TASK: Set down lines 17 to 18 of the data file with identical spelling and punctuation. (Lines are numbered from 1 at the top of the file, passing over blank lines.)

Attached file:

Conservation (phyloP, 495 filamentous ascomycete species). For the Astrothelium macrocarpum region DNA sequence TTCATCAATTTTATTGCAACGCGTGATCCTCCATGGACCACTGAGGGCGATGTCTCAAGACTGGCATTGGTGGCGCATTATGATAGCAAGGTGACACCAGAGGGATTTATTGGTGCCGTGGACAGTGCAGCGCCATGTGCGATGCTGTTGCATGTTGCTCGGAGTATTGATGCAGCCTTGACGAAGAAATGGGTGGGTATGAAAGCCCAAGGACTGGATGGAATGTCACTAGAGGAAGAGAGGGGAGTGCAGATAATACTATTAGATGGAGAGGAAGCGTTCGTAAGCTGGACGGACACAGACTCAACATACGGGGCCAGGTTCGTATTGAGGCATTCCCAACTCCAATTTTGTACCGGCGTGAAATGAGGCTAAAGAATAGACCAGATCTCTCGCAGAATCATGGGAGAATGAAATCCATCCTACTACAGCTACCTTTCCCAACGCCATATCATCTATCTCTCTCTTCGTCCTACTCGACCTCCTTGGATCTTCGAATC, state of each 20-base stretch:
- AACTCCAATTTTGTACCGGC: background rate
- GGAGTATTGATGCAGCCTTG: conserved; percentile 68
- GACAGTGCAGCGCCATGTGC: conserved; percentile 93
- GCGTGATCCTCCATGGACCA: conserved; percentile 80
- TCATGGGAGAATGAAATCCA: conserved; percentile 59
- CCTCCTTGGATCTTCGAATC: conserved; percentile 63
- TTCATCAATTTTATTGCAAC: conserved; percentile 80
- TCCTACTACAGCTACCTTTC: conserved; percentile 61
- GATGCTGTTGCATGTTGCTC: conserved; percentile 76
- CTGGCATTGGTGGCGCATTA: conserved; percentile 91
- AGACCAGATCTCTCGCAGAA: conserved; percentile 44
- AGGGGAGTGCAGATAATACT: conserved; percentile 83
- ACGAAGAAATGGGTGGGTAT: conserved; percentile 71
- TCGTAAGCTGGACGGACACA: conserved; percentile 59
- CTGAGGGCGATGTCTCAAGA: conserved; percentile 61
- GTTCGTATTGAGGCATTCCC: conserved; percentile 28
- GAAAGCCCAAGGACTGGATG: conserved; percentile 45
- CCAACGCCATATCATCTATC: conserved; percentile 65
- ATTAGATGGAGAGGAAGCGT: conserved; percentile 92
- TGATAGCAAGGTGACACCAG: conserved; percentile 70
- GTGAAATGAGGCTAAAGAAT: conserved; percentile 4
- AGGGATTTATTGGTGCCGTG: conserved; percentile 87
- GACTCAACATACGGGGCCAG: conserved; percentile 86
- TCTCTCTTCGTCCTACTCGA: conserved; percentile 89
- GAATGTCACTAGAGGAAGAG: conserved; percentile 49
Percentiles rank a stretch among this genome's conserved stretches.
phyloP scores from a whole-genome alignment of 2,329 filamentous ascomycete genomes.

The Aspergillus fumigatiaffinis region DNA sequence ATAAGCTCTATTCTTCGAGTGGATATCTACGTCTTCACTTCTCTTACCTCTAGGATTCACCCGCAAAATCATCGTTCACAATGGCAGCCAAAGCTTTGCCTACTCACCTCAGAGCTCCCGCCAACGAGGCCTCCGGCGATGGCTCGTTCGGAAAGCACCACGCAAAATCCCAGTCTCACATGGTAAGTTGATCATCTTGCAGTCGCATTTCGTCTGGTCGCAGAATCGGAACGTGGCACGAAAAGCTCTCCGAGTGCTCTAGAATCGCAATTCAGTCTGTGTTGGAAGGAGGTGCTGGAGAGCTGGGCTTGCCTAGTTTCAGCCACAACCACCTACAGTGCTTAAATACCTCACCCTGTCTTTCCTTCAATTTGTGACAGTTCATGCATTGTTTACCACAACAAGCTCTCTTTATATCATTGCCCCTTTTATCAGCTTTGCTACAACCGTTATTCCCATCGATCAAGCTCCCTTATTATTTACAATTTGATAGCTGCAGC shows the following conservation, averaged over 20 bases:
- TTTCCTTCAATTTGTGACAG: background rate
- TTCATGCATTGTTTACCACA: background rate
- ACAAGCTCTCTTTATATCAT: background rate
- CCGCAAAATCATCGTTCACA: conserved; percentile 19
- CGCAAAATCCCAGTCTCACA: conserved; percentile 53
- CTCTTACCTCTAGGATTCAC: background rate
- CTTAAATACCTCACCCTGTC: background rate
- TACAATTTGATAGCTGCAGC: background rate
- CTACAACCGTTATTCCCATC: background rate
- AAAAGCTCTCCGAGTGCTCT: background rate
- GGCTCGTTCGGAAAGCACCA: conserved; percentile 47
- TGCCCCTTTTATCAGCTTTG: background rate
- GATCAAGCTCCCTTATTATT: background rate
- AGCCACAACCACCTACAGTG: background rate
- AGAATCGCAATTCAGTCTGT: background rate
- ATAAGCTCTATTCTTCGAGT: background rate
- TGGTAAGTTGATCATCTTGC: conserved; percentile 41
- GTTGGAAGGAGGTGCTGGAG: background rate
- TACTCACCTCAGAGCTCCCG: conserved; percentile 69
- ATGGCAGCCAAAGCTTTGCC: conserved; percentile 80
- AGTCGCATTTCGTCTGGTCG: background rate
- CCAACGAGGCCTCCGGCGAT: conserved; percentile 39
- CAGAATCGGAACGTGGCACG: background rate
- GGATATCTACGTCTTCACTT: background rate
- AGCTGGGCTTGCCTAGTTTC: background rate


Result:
- GTTCGTATTGAGGCATTCCC: conserved; percentile 28
- GAAAGCCCAAGGACTGGATG: conserved; percentile 45